One of the most intriguing things of the think tank phenomenon is to determine if these research and policy action units have a real influence in the development of politics. In fact, most of them assure that they have a certain persuasive power over the decisions of government. It is the suppossedly main proof they offer when trying to justify their existence and in the funding process. However, due to the lack of systematic research on the think tank activities and the youngness of many institutes, it is still difficult to draw consistent conclusions about the topic.
One of the main influences think tanks claim, specially American and British laboratories, is that they have been the key inspirers of the privatisation policies that started in the United Kingdom an the United States in the 1980’s and extended to the whole Western World during the following twenty years. Think tanks like the Institute of Economic Affairs, Heritage Foundation and even the smaller Centre for Policy Studies could have a role in the setting up of the privatisation policies. It is known that Margaret Thatcher and Keith Joseph were among the founders of the CPS and that had close links to the IEA. In the American case, there is evidence that Officials of the Reagan’s Presidency were close to the Conservative think tanks.
But relationships and trails are not enough to explain the presumed influence. We need records or meeting memos in order to demonstrate the real influencing power of the big think tanks. Luckily, we are making the first steps as several historians have begun to investigate the path of think tanks in Government cabinets. It suggests that the study of privatisation process can give an excellent material to position better the role of these shadow politicians. British academics like Andrew Denham and Mark Garnett have studied the issue and published works like Keith Joseph, Think Tanks of the New Right. Also we have historical studies of American researchers as James A. Smith, who wrote Idea Brokers: Think Tanks And The Rise Of The New Policy Elite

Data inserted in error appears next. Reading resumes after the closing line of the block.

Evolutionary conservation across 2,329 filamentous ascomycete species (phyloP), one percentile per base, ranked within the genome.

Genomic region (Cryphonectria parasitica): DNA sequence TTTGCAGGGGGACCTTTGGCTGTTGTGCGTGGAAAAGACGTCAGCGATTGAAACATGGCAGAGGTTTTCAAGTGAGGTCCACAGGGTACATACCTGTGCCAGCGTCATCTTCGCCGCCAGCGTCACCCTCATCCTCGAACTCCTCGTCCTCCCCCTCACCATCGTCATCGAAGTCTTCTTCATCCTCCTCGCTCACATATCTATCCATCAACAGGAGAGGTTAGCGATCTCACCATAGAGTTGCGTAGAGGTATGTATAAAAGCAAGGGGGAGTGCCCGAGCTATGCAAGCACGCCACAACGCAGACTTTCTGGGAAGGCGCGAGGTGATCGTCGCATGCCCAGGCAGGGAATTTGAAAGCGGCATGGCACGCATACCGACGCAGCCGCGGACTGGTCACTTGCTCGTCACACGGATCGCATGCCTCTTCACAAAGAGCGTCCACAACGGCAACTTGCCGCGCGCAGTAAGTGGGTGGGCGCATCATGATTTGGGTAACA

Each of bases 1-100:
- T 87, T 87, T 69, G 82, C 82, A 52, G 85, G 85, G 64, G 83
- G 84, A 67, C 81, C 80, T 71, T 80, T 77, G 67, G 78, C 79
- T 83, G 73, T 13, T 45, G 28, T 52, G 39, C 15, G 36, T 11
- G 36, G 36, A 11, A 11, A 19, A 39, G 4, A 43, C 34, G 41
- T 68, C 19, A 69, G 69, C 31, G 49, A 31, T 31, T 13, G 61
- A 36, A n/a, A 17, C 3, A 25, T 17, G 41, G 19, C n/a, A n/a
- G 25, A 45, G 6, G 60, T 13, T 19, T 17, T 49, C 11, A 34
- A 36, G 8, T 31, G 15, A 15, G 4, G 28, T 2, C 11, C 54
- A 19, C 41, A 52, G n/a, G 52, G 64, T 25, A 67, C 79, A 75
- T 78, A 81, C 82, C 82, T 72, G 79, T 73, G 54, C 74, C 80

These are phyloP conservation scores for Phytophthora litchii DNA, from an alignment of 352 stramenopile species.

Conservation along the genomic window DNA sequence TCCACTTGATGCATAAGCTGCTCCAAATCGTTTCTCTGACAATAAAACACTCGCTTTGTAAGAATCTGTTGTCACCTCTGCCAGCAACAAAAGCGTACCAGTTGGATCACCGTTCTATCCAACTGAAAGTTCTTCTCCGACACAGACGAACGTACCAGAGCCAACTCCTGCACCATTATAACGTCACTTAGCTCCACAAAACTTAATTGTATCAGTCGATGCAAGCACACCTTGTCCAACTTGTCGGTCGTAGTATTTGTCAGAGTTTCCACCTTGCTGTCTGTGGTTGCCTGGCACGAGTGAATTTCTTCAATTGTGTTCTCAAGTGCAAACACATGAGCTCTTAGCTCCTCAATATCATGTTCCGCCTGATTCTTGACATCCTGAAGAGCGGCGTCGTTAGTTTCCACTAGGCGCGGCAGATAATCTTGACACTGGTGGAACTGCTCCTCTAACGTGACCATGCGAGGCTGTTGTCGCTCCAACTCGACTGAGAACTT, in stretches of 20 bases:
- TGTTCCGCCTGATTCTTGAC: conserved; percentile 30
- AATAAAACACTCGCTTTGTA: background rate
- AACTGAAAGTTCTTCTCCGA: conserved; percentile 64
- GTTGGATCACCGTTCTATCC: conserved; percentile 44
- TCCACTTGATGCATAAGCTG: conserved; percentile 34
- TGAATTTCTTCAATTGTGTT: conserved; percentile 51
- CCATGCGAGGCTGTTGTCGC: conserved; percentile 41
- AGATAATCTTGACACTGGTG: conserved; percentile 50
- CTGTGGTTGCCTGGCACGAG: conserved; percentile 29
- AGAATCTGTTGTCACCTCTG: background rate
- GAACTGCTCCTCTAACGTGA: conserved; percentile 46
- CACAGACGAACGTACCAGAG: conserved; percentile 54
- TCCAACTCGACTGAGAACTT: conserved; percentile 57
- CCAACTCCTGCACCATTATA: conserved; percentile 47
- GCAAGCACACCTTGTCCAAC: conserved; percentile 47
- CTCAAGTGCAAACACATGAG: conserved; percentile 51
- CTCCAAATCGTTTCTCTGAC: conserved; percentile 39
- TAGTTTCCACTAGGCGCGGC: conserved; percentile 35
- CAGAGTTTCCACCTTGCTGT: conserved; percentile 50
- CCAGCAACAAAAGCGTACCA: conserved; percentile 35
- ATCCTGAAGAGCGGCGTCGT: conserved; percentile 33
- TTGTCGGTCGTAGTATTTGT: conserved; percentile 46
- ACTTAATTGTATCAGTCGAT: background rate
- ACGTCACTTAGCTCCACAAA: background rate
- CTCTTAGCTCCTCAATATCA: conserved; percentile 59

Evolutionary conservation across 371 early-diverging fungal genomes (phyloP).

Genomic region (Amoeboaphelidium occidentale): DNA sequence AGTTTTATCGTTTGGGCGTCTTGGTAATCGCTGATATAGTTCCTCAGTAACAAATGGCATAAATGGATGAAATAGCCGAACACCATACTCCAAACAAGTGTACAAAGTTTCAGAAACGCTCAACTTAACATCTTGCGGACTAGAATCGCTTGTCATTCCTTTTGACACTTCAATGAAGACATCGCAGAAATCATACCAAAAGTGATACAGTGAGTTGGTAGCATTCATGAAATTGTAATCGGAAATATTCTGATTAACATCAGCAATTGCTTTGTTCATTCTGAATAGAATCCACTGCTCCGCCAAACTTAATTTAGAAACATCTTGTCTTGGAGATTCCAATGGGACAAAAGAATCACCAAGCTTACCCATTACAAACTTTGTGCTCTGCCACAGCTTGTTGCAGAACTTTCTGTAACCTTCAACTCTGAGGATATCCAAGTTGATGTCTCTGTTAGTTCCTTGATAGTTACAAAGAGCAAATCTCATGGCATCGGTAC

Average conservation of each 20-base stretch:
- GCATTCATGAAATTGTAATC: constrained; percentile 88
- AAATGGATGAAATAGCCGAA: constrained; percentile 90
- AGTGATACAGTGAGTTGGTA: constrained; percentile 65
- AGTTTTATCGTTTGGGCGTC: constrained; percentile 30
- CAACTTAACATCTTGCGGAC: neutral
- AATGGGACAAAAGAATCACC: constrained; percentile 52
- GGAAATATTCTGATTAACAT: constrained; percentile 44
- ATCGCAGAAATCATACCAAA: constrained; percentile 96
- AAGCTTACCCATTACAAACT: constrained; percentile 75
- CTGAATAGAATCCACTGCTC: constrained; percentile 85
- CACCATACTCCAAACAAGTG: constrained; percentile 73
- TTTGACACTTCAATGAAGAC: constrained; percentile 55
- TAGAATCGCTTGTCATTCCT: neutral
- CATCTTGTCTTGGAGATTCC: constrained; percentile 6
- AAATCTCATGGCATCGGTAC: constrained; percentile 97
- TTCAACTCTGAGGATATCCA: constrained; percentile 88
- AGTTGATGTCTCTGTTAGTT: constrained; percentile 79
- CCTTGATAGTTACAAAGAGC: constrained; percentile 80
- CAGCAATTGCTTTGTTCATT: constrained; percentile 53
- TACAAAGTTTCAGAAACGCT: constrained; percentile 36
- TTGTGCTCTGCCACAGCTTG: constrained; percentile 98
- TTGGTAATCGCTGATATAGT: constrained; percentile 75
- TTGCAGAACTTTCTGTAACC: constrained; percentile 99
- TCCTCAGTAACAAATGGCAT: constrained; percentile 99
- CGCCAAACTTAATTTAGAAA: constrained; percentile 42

But I am sure that analysis of think tanks and public policy is going to change with the publication of The Official History of Privatisation by David Parker. Parker was commissioned by past Primer Minister Tony Blair «to write the history of privatisation in Britain, as part of the program of Official Histories managed by the Cabinet Office». I have not still read the book as I have know its publication today, but I hope to read in the next weeks.
As a press release of the IEA says, «the brief was to review the evolution of the privatisation programme from May 1979 to May 1997. He was also asked to review the years leading up to 1979 and especially from 1970 to better understand the program’s origin and context. Prof Parker was given access Prime Ministers’ papers held in the Cabinet Office, Cabinet papers and Cabinet Committee papers and Departmental Records». It is the first time a researcher has had access to those documents and it makes a difference with previous research.
As the summary of the book describes, the work wants to answer to several questions:
“To what extent was privatisation a clear policy commitment within the Thatcher Governments of the 1980s? What determined the sequencing of the privatisations? What were the privatisation objectives and how did they change over time? How was each privatisation planned and executed? How were the different City advisers appointed and remunerated and what precise roles did they play? Were assets deliberately sold at a deflated price? How was each privatisation administered within government and in what ways did the methods evolve and change? What was the input of the Treasury and Bank of England, and what was the relationship between ministers and civil servants? Finally, in what ways did the management of the nationalised industry shape the content and timing of the privatisations?”
Let’s read and discover the solution to the misterious influence. Or not.
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